Gaming PC

AMD’s TPM Hacked: faulTPM Attack Defeats BitLocker and TPM-Based Security

(Image credit: Technische Universitat Berlin – SecT)

a new paper Released by security researchers at the Technical University of Berlin, AMD’s firmware-based Trusted Platform Module (fTPM/TPM) has been completely compromised by a voltage fault injection attack, giving full access to encrypted data held within the fTPM. It became clear that access to Ultimately, attackers can completely compromise applications such as her BitLocker and encryption that rely solely on TPM-based security.

Researchers accomplished this feat using off-the-shelf components costing around $200 to attack AMD’s Platform Security Processor (PSP) found in Zen 2 and Zen 3 chips. The report did not identify whether Zen 4 CPUs were vulnerable, and the attack would require physical access to the machine for “several hours.” Researchers also Share attack code on GitHub A list of inexpensive hardware used in the attack.

This report is especially relevant now that Microsoft has added the TPM to the Windows 11 system requirements. The move was resisted due to its negative impact on game performance even when working correctly, and severe stuttering issues when not working. Yes, the TPM requirement can be easily circumvented. Still, Microsoft’s push for this feature has increased the number of applications that rely solely on his TPM 2.0 for security features, thus increasing the cross-section of applications vulnerable to the new faultTPM hack.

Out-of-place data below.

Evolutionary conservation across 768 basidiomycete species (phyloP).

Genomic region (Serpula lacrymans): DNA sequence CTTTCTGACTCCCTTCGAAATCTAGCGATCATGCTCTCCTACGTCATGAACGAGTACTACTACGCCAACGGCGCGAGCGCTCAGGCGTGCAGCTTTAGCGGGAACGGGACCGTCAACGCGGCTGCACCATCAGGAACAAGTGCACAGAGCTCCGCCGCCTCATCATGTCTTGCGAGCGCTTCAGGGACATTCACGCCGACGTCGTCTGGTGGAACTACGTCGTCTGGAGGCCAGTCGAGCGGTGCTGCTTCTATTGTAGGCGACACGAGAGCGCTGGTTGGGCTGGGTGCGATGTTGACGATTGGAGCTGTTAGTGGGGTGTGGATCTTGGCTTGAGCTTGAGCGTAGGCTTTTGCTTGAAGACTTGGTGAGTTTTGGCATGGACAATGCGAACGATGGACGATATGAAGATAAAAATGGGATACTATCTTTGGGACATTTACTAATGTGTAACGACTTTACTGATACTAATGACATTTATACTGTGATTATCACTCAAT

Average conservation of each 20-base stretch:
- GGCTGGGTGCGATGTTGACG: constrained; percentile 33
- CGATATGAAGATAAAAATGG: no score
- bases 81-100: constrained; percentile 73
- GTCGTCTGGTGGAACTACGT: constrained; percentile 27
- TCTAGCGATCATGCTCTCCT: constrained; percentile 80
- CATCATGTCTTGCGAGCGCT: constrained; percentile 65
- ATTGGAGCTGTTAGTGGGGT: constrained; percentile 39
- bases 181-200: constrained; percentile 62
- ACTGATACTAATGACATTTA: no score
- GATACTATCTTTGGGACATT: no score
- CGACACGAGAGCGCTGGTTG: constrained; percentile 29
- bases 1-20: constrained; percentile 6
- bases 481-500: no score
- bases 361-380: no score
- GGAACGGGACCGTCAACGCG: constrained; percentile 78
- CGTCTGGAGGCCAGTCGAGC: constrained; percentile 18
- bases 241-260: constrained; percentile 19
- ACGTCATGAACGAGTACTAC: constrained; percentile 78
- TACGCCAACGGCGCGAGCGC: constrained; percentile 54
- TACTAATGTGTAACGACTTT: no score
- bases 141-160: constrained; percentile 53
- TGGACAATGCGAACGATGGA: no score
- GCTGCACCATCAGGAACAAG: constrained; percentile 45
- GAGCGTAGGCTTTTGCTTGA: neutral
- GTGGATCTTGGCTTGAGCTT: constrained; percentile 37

While the discrete TPM connects to the motherboard and communicates with the processor for security, the external bus between the CPU and TPM has proven to be hackable in several different ways. As such, a firmware TPM (fTPM) was created to embed functionality inside the chip, providing TPM 2.0-class security without exposing hackable interfaces to attackers.

The faultTPM attack focuses on attacking the fTPM, which to our knowledge has never been possible before. As you can see from the diagram above, on his Lenovo Ideapad 5 Pro system, which the researcher used to carry out the attack, this was no trivial task and would have taken hours of physical access to the machine. increase. However, for nation-states or top level espionage or corporate espionage, this is fairly easy to achieve.


(Image credit: Technical University of Berlin – SecT)

Here you can see multiple connections to the power supply, the BIOS SPI chip, and the SVI2 bus (power management interface) that the researchers used on Lenovo subjects. These connections are used to perform voltage fault injection attacks against the PSP present in Zen 2 and Zen 3 CPUs, revealing chip-specific secrets that allow decryption of objects stored within the TPM. Get Here is a step-by-step attack method:

  • Back up the BIOS flash image using an SPI flash programmer.
  • Connect fault injection hardware and determine attack parameters (4.1)
  • Compile and deploy a payload that extracts a key derivation secret (4.3)
  • Launch a logic analyzer to capture the extracted key derivation secret via SPI.
  • Initiates an attack cycle on the targeted machine until the payload is successfully executed
  • Use amd-nv-tool to parse and decrypt NVRAM using BIOS ROM backup and payload output.
  • Extract and decrypt the TPM object protected by this fTPM using amd ftpm unseal

Related Articles

Leave a Reply

Your email address will not be published. Required fields are marked *

Back to top button